America is already experiencing a shortage of doctors. The expansion of the Affordable Care Act (ACA) to millions of uninsured Americans will make that shortage even worse. Certainly expanding medical schools in residency program send training more physicians could help in the long run, however, this is not going to solve the problem in the very near future.
A reasonable solution to fix the acute shortage of primary care physicians is to rely on nurse practitioners, physicians assistants, pharmacists, and even patients to do the routine tasks traditionally reserved for physicians.
Some examples to consider: The American pharmacist is under-utilized given their education, training and their closeness to the community. Pharmacists are capable of starting, stopping or adjusting medications and interpreting laboratory tests and even coordinating followup care. However, at the present time state and Federal laws make it hard for pharmacists in private practice to perform services without a doctor’s supervision.
Nurse practitioners. 18 states and the District of Columbia allow a nurse practitioners to diagnose illnesses, treat patients, and to prescribe medications without doctors involvement. There is ample evidence that nurse practitioners are as capable of providing primary care as doctors and are generally more sensitive to what a patient wants and needs.
Retail clinics. hundreds of clinics, staffed by nurse practitioners have been opened in drugstores and big retail stores around the country putting basic care within easy reach of millions of people. It has been documented that retail clinics provide cheaper care than doctor’s offices, urgent care centers and emergency rooms.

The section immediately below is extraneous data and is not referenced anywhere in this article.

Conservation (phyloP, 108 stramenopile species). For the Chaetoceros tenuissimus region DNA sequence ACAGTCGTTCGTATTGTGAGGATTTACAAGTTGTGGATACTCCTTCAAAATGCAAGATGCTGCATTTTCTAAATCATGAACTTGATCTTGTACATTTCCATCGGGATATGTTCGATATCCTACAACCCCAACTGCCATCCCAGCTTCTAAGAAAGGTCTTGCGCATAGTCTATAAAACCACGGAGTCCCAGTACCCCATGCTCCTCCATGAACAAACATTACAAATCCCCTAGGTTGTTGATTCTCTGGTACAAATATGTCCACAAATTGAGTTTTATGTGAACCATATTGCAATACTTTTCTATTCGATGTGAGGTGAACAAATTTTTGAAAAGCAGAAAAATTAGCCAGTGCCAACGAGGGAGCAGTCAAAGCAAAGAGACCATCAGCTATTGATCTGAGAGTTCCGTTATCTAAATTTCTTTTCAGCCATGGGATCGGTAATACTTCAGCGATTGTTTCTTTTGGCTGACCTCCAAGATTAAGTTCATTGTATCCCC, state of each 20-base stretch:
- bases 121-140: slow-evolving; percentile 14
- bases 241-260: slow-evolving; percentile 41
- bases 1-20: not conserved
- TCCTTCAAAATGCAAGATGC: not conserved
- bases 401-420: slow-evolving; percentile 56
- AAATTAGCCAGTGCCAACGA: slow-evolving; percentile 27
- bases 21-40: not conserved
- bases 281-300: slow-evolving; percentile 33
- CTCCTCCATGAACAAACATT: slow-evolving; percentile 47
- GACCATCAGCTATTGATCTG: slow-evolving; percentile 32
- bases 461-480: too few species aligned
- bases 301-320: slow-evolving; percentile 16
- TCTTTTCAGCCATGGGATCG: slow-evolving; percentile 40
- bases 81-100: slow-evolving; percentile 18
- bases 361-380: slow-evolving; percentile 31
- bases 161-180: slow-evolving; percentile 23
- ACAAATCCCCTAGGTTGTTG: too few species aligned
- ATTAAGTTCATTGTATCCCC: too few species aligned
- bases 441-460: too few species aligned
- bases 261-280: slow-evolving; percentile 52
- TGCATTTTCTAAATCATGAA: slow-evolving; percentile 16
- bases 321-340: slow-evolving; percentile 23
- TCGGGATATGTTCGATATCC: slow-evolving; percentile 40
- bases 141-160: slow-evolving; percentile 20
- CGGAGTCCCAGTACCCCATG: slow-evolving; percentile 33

Self-care. Patients with chronic diseases such as hypertension, diabetes and congestive heart failure can decide whether they want a care coordinator to visit them at home or prefer to measure their own blood pressure, pulse or glucose levels and enter the results online where the data can be reviewed by their primary care physician. The patient could consult by phone or e-mail with a nurse about medications, diet, and need for followup care.
The Affordable Care Act contains many provisions that should help relieve the shortage of primary care providers. If we continue to practice medicine in the standard fee-for-service fashion that we have done in the past, we risk falling off a healthcare cliff. Perhaps giving more authority to pharmacists, nurse practitioners, and even allowing patients to take a greater role in their medical care is a move in the right direction.
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